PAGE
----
German politicians blame Iran for drone strikes on Saudi oil facilities after site visit

In statements posted on Twitter, Nikolas Lobel and Olav Gutting blamed Iran for the attacks. (Photo: Via @NikolasLoebel)
Updated 10 October 2019

German politicians blame Iran for drone strikes on Saudi oil facilities after site visit

  • On Sept. 14 drone attacks started fires at two Saudi Aramco facilities, one in in Abqaiq and the other in Khurais
  • France, Britain and Germany have previously said it was clear that Iran was responsible for the attack on Saudi facilities

RIYADH: Two leading German parliamentarians on Tuesday blamed Iran for attacks on Saudi oil facilities and called for international action to “repress” the security and economic threat Tehran posed to the world.

The remarks followed an inspection visit by German Bundestag members Nikolas Lobel and Olav Gutting to the Abqaiq processing plant, one of two Aramco sites in the Kingdom’s Eastern Province hit in last month’s drone and missile strikes.

Gutting said that an on-site tour was necessary to help understand what had happened. “As a lawyer, I know the importance of evidence in a trial. It is both causal and plausible that the drone attack was carried out by Iran.”

And Lobel, who is responsible for the region’s foreign affairs committee, said: “We strongly condemn the raids on the oilfields and on the refinery. This severely violated the territorial integrity of the Kingdom.

“The responsibility for this attack is plausibly imputable to Iran directly or indirectly. Iran’s influence on the entire region has grown steadily in recent years.

BACKGROUND

The Sept. 14 attacks sparked fires at Abqaiq and the Khurais oilfield, knocking out more than half of Saudi Arabia’s daily oil production and causing major damage to the world’s biggest crude processing plant.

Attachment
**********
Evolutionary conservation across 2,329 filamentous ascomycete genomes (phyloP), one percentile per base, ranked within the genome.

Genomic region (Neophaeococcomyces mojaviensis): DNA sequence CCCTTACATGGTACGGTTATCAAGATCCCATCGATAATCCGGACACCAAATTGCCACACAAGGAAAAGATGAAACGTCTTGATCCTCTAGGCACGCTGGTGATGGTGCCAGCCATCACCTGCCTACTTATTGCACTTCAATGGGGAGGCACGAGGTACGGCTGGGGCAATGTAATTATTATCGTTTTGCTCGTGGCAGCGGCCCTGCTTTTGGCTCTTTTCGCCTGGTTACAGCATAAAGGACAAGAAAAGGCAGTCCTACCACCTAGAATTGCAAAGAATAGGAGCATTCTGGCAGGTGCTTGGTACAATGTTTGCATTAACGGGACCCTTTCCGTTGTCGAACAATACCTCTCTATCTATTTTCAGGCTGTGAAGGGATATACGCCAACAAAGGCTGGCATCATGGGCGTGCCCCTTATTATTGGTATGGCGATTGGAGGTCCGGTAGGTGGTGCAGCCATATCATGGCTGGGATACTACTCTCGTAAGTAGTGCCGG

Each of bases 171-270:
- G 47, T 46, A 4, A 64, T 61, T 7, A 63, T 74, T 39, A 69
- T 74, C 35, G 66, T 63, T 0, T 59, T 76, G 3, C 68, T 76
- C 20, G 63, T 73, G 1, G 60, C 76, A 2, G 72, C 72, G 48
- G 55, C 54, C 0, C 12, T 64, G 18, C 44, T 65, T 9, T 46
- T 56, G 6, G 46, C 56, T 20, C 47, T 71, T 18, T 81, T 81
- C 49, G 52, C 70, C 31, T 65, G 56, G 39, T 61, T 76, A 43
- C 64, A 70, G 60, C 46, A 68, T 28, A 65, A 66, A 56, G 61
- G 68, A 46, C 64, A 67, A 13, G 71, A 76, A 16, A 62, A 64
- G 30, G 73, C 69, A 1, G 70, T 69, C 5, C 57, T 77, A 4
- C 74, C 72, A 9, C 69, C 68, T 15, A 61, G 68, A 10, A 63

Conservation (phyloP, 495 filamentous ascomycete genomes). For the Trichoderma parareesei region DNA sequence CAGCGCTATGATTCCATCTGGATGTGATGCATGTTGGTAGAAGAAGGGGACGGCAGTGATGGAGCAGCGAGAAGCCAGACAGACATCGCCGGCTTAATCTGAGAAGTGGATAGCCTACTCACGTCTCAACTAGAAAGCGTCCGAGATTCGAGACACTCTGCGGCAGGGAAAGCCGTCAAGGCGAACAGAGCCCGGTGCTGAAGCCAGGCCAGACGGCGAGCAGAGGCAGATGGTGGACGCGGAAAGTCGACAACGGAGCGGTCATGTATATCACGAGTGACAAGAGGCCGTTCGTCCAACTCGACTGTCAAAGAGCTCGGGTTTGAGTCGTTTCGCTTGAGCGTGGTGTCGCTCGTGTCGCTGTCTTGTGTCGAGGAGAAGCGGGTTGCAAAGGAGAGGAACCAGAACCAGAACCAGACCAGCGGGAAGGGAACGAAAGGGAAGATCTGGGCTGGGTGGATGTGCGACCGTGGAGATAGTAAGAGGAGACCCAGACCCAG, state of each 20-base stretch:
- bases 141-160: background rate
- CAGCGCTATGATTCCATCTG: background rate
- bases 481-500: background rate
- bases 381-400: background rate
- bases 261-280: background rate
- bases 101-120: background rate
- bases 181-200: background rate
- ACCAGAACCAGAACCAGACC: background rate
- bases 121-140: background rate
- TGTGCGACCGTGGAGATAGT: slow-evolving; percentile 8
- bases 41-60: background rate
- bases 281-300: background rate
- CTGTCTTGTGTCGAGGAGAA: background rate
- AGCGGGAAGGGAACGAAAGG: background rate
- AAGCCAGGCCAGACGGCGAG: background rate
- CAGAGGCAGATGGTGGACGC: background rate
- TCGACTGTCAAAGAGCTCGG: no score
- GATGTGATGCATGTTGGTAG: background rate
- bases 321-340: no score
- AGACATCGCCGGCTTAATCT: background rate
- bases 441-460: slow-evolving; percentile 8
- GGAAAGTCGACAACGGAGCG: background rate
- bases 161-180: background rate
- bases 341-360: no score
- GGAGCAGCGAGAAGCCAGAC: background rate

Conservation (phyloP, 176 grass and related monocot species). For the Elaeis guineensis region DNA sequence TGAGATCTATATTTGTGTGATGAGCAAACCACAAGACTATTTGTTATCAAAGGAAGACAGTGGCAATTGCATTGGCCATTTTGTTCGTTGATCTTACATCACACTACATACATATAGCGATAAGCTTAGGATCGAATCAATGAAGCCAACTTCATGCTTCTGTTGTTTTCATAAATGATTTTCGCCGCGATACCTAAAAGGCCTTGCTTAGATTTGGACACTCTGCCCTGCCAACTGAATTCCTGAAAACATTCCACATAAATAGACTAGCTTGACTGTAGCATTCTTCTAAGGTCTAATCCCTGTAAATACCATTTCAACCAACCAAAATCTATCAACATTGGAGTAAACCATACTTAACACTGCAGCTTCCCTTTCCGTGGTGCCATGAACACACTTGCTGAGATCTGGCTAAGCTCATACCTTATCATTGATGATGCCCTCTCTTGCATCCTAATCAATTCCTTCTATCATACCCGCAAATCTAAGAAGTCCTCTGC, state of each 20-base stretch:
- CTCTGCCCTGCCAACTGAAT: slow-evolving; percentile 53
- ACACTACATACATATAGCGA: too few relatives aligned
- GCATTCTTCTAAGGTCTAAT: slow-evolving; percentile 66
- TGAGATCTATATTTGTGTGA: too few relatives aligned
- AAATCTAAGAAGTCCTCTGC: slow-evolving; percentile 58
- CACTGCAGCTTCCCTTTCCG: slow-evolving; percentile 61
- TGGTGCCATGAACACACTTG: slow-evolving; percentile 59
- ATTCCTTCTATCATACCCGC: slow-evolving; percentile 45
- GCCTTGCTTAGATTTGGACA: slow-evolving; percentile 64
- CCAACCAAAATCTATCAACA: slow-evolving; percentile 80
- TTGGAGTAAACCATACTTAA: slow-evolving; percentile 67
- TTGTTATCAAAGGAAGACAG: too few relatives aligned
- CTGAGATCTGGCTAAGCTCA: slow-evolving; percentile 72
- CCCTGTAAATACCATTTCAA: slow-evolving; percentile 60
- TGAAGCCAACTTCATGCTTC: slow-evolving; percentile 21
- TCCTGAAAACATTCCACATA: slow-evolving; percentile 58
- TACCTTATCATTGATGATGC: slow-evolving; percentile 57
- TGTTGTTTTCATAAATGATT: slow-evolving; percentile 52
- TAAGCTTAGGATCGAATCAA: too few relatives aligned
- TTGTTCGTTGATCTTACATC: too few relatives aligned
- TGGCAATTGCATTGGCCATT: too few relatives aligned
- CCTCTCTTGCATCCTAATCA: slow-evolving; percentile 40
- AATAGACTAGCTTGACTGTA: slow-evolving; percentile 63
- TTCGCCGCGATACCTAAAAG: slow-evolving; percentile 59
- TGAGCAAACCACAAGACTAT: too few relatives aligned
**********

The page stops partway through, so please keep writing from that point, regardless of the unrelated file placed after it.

“Sadly, Iran is successfully trying to support terrorist militias and destabilize other states. With its expansive ideological aspirations, Iran poses a threat to the Western world.

“Therefore, its influence must be repressed. That must be a common task of the international community,” Lobel added.

In a joint statement the two politicians said: “Saudi Arabia is a reliable and trustworthy partner for Germany. We are very interested in the positive development and economic diversification of the country as well as in a sustainable, successful implementation of Vision 2030.

“Germany wants to do its part. Saudi Arabia makes a significant contribution to military security and, not least, to the security of supply of the global economy. The attack on the oilfields of Aramco was therefore also an attack on the energy resources of the international community.

“With our visit, as members of the German Bundestag, we want to express our solidarity and our interest in strengthening Saudi Arabia in the region.”




German Bundestag members visit the Abqaiq processing plant. (Photo/Supplied)

The Sept. 14 attacks sparked fires at Abqaiq and the Khurais oilfield, knocking out more than half of Saudi Arabia’s daily oil production and causing major damage to the world’s biggest crude processing plant.

France, the UK and Germany have all since accused Iran of being behind the strikes.

Soon after the attacks, the Kingdom’s military displayed missile and drone debris to prove the raids were “unquestionably” sponsored by Tehran.

Saudi military spokesman, Col. Turki Al-Maliki, said at the time that the strike came from the north, not from Yemen, which is where the Houthi rebels who claimed responsibility for the attack are located. Both Iran and Iraq are to the north of Saudi Arabia.

“This attack did not originate from Yemen, despite Iran’s best efforts to make it appear so,” the colonel said. He accused Iran of working with its Houthi allies to generate a “false narrative” around the strike on the two oil facilities.